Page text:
There is no denying the strength of the USA Women’s Water Polo team. They are back-to-back Olympic champions, having won the last three World Championships and Pan American Games and have not lost a FINA World League title since 2014. In fact, it was only in January this year that their 69-game winning streak came to an end.
“It’s no secret sauce, it’s no magic recipe, it truly is the group that we have and continue to develop. It’s the people, it’s the team and it’s the way we work, the way we train,” USA captain Maggie Steffens told Olympic Channel.
“Honestly, we work hard, we’re driven, we never give up and we have a great group of women.”
So there is no wonder why heading into the Olympic Games Tokyo 2020 they are the firm favourite to retain their Olympic crown. However, for Steffens this is only one of her goals when it comes to her beloved sport.
It’s in her blood
In a sense, there was always been an expectation that Steffens would be involved in water polo.
Her father Carlos was first introduced to the sport as a child in Puerto Rico before later being recruited to the University of California, Berkeley, where he become a three-time All-American. Carlos also met his wife, Peggy, through water polo while all three of Maggie’s older siblings were water polo players in their own right.
So it was a natural fit.
“I remember going to water polo games with my dad and siblings to watch men’s Cal (Berkley) games and we use to have water polo balls in our backyard,” Steffens explained.
“I didn’t know what the sport was, we didn’t have it in our area, but I knew what a water polo ball was. I would play soccer with it, basketball with it so I was familiar with this yellow ball.”
However, when she was eight, Sydney 2000 – which was the first Olympic Games to feature women’s water polo – silver medallist Maureen O’Toole came to her hometown of Danville, California to start the first water polo club.
So after years of seeing this yellow ball around her house, Steffens thought she might as well give the sport a try. But with no U12’s or no U14’s teams available, Steffens, who was just nine years old at the time, found herself playing co-ed U18’s.
“I wouldn’t say I was playing, I was more just there,” she admitted.
This experience of being able to play with athletes who were faster, stronger and smarter than her became a valuable lesson for the youngster on realising the importance of being challenged, that failure is okay and why she has to keep improving. While the following year age groups expanded as more players began to join the club, Steffens kept playing up.
“I knew if I kept doing that, I would get better myself.”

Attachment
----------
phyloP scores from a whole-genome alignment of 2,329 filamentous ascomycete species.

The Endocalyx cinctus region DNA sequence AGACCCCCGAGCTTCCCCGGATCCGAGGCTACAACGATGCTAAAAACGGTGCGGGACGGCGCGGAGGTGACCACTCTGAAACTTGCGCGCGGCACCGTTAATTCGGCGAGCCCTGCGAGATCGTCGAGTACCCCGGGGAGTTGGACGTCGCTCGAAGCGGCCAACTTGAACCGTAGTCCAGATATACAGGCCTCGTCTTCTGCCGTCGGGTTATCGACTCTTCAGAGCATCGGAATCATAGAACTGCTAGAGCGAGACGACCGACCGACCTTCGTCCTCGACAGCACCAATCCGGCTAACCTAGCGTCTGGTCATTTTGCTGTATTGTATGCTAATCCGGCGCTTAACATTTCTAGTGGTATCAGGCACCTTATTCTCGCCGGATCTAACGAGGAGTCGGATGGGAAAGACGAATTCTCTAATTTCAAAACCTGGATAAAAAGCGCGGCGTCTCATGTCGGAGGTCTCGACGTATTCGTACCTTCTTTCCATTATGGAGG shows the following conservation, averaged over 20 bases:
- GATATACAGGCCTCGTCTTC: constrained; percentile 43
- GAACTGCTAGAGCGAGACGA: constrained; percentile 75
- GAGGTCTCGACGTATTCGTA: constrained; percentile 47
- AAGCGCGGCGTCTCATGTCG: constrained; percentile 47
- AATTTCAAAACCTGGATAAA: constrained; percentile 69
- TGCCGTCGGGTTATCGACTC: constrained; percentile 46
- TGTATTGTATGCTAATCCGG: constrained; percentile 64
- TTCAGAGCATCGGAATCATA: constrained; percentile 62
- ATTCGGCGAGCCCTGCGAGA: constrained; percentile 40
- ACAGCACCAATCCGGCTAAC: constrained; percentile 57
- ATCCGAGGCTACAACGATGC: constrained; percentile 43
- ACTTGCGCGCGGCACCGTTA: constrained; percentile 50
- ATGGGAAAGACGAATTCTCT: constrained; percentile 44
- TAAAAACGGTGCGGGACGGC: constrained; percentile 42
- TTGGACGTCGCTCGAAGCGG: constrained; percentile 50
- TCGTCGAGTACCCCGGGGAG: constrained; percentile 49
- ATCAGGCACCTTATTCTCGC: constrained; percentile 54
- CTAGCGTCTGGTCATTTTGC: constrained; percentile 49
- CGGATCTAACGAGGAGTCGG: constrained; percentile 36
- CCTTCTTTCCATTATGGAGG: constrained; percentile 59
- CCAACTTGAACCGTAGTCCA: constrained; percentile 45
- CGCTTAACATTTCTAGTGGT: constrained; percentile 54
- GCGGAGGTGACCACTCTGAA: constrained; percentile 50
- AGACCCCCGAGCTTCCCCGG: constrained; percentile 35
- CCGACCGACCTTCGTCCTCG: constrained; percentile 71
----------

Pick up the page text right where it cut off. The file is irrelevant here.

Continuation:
Olympic dreams and sisterly bonds
After Maggie’s older sister, Jessica was selected for the USA water polo team for Beijing 2008, the whole family went to support her. Not only did it give a then 15-year-old Maggie the chance to experience the Olympics, it also made her start believing that maybe she too could, one day, be an Olympian.
“It was an amazing experience. I knew I wanted to be an Olympian since I was a kid,” the now 26-year-old said, “I wanted to be Mia Hamm. I wanted to be a soccer player but once I found water polo, I thought maybe I could do this in water polo.”
“I really believed I could be there. And I think for me, it was watching my sister and watching the team and knowing that I wanted to be by her side. I knew us together would be just the most powerful thing.”
Just a year later, at the age of 16, Steffens made her senior international debut before going on to play in the gold medal winning sides at both the 2010 FINA World League Super Final and FINA World Cup.
At London 2012, Maggie and Jessica took to the Olympic stage together, helping the USA secure their first ever Olympic Water Polo gold with an 8-5 win over Spain. Maggie had an outstanding tournament, topping the scoring charts with an Olympic record of 21 goals, and was named the MVP.
However, the younger sister downplays her performance to her sister.
“For sure my most magical memory [London 2012], I always tell her [Jessica] she was like my superpower when I play in 2012 because she almost took all the pressure off me and allowed me to be myself and just play the game,” Steffens said.
“I felt complete trust and respect with my entire team but knowing I had her there, it was kind of this superpower within me.”
Tokyo 2020, postponement and beyond
After winning gold in Rio four years ago, Steffens and her teammates will have to wait another year before they begin their title defence.
“At first it was hard to handle,” Steffens commented about the postponement of the Tokyo 2020 Games, “but [I’ve] completely accepted it and keep training for the next year.”
“Of course, for us, we want to be the best team, we want to be able to bring home a gold medal for our country and for each other.”
The USA have dominated women’s water polo, they haven’t lost a match at the Olympics since their silver medal at Beijing 2008. However, Steffens acknowledges that the women’s game isn’t easy with nations like Spain, Hungary, China, Australia, Italy, Canada, Russia and Greece, being top three at any tournament.
“I think that’s what makes women’s side of water polo so fun because it’s such a high competition between all countries, so you have to be ready each game,” she said.
However, outside the pool Steffens has her own goals especially in growing women’s water polo while helping young players recognise these women as role models, to try to follow in their footsteps.
“I’m very gratefully for all the women who pioneered the sport for us even before 2000 so we, as women, can help the sport grow even further and make it more available for women, [give] more opportunities, more pay…so even when I’m long gone the sport is better for women,” Steffens said.
“I feel like I just want to give back now and hopefully be that same type of role model for these younger girls.”